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Archaeologist to Deliver Inaugural Sigma Xi Lecture
October 18, 2006

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MACON — Daniel Sandweiss, Ph.D., an archaeologist and author researching the link between climate change and prehistoric cultures, will give the inaugural Sigma Xi Distinguished Lecture at Mercer University at 6:30 p.m. on Wednesday, Oct. 25, on Mercer's Macon campus. Sandweiss will give a lecture entitled "Explorations with Thor Heyerdahl: Peruvian Pyramids and a Cuban Connection," about the legendary explorer and scientist's work in Peru and later in Cuba.
The event will be held in the Charles H. Andrews Classroom, Room 251 of Stetson Hall. The lecture is free and open to the public and will be preceded by a reception at 6 p.m.
A well-known archeologist, Sandweiss serves as professor of Anthropology and Quaternary and Climate Studies and dean and associate provost for Graduate Studies at the University of Maine. He directed excavations for three years at Túcume, Peru's largest pyramid center as part of a project coordinated by Norwegian explorer and scientist Thor Heyerdahl, best known for his expedition to cross the Pacific aboard the balsa wood raft, Kon-Tiki in 1947. In 1995, Sandweiss co-authored a book with Heyerdahl about the pyramids, The Pyramids of Túcume: The Quest for Peru's Forgotten City.
In his lecture, Sandweiss will review Heyerdahl's contributions to New World prehistory through their joint work at Túcume and in Cuba. Túcume's vast, barren ruins of the pyramids of rise out of the flat coastal plains of northern Peru. Though eroded over the centuries, the massive monuments bear witness to their original grandeur. Covering over 540 acres and including 26 major pyramids as well as myriad smaller structures, the ancient city is truly impressive. Heyerdahl first visited Túcume in 1987 and began a major research project at Túcume in 1988. Over the following six years, Heyerdahl and Sandweiss, learned much about this ancient city. First built around 1100 A.D. by the Lambayeque culture, it survived and even grew under successive waves of conquest by the Chimú and later Inca armies, only to fall into ruins within a few years of the Spanish conquest. While the Túcume project was still on going, Heyerdahl was also instrumental in re-opening Cuba to American archaeologists in the early 1990s.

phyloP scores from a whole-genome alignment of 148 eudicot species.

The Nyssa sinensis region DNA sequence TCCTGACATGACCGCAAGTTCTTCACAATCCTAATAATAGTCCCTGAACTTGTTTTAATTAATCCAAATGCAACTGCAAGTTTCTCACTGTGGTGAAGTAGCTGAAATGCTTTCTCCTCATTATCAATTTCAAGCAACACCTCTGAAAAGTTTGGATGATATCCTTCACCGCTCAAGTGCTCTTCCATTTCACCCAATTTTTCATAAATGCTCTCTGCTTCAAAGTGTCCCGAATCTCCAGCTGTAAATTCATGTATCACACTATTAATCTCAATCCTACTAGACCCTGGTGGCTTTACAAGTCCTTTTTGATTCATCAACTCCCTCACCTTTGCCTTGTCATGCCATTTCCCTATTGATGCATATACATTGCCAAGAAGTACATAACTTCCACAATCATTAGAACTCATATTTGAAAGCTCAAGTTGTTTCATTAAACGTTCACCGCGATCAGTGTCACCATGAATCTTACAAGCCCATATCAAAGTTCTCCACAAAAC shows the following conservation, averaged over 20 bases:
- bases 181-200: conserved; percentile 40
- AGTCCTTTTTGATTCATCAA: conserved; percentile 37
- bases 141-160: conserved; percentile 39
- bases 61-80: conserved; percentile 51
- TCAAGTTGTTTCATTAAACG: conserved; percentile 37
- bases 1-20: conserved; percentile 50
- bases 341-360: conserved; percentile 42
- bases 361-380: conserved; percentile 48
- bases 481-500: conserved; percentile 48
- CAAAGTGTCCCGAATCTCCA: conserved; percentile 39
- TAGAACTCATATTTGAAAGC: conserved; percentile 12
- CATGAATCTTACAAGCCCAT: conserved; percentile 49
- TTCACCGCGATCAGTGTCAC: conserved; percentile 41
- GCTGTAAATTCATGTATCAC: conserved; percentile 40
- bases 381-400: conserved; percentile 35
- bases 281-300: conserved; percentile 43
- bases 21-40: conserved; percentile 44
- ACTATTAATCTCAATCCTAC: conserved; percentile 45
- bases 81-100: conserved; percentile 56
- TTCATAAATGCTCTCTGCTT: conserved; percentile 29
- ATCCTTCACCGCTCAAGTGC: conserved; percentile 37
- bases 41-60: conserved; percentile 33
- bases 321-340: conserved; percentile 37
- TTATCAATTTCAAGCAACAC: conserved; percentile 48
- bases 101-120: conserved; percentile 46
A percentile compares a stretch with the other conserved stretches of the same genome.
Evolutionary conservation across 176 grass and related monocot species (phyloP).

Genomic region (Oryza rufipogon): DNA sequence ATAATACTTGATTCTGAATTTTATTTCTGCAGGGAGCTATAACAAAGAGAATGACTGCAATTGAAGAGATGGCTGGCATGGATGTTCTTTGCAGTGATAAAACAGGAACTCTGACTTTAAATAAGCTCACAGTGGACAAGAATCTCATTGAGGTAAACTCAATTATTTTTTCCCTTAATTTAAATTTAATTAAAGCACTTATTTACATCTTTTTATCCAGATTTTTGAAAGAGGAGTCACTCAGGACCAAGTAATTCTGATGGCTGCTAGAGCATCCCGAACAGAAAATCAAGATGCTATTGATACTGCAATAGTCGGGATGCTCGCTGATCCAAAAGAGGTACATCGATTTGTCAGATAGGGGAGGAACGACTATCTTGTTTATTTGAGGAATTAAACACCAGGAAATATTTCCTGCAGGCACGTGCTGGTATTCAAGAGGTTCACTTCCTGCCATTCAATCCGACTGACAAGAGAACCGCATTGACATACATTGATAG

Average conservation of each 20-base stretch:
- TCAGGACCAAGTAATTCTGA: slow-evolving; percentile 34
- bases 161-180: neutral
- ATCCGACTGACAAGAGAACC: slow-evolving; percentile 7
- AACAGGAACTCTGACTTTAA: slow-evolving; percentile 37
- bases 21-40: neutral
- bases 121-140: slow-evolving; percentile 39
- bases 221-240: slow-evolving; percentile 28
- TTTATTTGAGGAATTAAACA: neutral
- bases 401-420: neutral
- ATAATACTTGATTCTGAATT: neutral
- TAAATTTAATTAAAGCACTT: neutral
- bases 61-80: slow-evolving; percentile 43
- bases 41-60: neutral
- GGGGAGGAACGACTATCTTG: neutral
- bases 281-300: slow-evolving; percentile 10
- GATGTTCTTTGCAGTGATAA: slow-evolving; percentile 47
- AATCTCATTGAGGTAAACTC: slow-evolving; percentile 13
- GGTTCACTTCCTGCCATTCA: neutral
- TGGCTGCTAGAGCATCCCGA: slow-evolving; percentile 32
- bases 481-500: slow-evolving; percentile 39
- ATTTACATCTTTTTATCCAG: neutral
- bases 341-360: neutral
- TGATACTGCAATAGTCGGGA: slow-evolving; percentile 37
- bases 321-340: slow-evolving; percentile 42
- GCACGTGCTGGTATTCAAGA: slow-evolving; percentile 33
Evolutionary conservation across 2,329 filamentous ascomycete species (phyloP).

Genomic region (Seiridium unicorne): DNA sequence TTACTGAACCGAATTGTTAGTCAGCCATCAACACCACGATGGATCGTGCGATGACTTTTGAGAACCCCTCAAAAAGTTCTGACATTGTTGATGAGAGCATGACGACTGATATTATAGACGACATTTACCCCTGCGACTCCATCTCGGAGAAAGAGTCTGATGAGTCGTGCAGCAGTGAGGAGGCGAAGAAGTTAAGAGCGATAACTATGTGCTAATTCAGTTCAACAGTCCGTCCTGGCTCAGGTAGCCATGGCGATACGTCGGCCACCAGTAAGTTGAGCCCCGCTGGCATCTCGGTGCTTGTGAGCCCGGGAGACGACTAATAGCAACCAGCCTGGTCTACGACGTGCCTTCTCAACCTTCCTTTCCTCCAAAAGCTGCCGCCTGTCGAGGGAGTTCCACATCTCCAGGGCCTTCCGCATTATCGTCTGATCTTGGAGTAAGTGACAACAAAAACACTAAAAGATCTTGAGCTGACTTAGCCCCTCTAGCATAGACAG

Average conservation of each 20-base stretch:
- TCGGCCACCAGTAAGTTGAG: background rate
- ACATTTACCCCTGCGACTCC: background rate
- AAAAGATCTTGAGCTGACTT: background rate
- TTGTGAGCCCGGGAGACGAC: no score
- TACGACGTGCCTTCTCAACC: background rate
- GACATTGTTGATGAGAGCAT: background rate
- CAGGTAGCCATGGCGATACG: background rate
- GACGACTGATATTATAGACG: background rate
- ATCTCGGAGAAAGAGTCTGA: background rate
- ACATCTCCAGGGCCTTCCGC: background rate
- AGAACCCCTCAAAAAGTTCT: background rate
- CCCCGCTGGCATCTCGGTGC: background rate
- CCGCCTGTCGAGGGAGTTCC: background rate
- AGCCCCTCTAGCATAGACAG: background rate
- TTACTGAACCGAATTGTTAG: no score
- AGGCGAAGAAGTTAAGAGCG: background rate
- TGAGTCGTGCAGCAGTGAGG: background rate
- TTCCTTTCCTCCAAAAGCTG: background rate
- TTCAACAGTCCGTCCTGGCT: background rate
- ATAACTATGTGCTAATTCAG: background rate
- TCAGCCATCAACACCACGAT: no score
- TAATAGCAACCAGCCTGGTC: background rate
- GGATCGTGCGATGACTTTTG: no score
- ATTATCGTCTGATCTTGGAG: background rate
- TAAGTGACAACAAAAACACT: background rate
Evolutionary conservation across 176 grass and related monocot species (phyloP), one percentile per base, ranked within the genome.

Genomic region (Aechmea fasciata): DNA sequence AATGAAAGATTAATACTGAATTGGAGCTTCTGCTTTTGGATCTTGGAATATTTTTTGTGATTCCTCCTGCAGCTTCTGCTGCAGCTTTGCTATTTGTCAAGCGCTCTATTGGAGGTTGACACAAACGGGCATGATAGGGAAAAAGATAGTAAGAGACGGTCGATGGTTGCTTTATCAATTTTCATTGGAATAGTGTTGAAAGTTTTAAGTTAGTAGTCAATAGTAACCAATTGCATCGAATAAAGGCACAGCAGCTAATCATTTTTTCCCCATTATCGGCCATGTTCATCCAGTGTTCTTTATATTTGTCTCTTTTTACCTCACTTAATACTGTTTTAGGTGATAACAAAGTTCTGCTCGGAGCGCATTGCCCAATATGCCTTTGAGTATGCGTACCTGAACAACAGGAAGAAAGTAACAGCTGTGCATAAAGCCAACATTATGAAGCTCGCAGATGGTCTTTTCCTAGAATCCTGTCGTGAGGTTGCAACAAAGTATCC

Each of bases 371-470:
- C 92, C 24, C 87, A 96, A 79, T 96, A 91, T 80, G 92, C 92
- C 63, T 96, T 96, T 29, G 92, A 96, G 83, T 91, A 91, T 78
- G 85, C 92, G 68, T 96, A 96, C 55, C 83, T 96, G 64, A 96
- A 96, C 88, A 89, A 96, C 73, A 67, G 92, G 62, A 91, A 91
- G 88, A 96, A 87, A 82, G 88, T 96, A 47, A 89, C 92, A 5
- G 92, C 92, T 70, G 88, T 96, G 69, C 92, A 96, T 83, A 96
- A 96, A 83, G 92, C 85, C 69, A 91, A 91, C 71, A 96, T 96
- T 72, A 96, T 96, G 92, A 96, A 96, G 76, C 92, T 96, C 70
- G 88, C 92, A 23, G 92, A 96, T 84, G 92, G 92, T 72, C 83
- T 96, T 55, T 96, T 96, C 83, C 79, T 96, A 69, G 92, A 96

Sandweiss is an archaeologist interested in climate change and maritime adaptations in Latin America. Most of his research has been carried out on the desert coast of Peru, but he has also worked in Central America and Cuba. He has excavated the earliest known fishing site in the New World as well as fishing sites of other civilizations, including the Inca Empire. Sandweiss also has a particular interest in the prehistory of El Niño, which was first recognized in Peru and is now known to affect weather throughout the world, and he has developed a variety of techniques for identifying ancient El Niño activity.  Sandweiss was President of the Scientific Committee for FERCO (Foundation for Research and Exploration on Cultural Origins), a Canary Island foundation, from 1998-2002; he is the founder and editor of Andean Past (Cornell University Latin American Studies Program); and he is Chair-Designate of the Society for American Archaeology's Committee on the Americas.  Sandweiss has published frequently in Science as well as in other journals, and he is the author and editor of several books. He received a B.A. in Archaeology from Yale University in 1979 and a Ph.D. in Anthropology from Cornell University in 1989.
About the Mercer Chapter of Sigma Xi:
Sigma Xi, the scientific research society is a global honor society that recognizes scientific achievement. The Mercer University Chapter was established in 2005 and is the first in Central Georgia. The Mercer Chapter serves as the Society chapter for the university and for all of Central Georgia. Sigma Xi is one of the oldest and largest non-profit scientific organizations in the world. It is the international honor society of scientists and engineers, with nearly 65,000 members in 100 countries, including more than 200 Nobel laureates.
About Mercer University:
Founded in 1833, Mercer University is a dynamic and comprehensive center of undergraduate, graduate and professional education. The University has 7,300 students; 11 schools and colleges – liberal arts, law, pharmacy, medicine, business, engineering, education, theology, music, nursing and continuing and professional studies; major campuses in Macon and Atlanta; four regional academic centers across the state; a university press; teaching hospitals in Macon and Savannah; an educational partnership with Warner Robins Air Logistics Center in Warner Robins and Piedmont Healthcare in Atlanta; an engineering research center in Warner Robins; a performing arts center in Macon; and a NCAA Division I athletic program. For more information, visit
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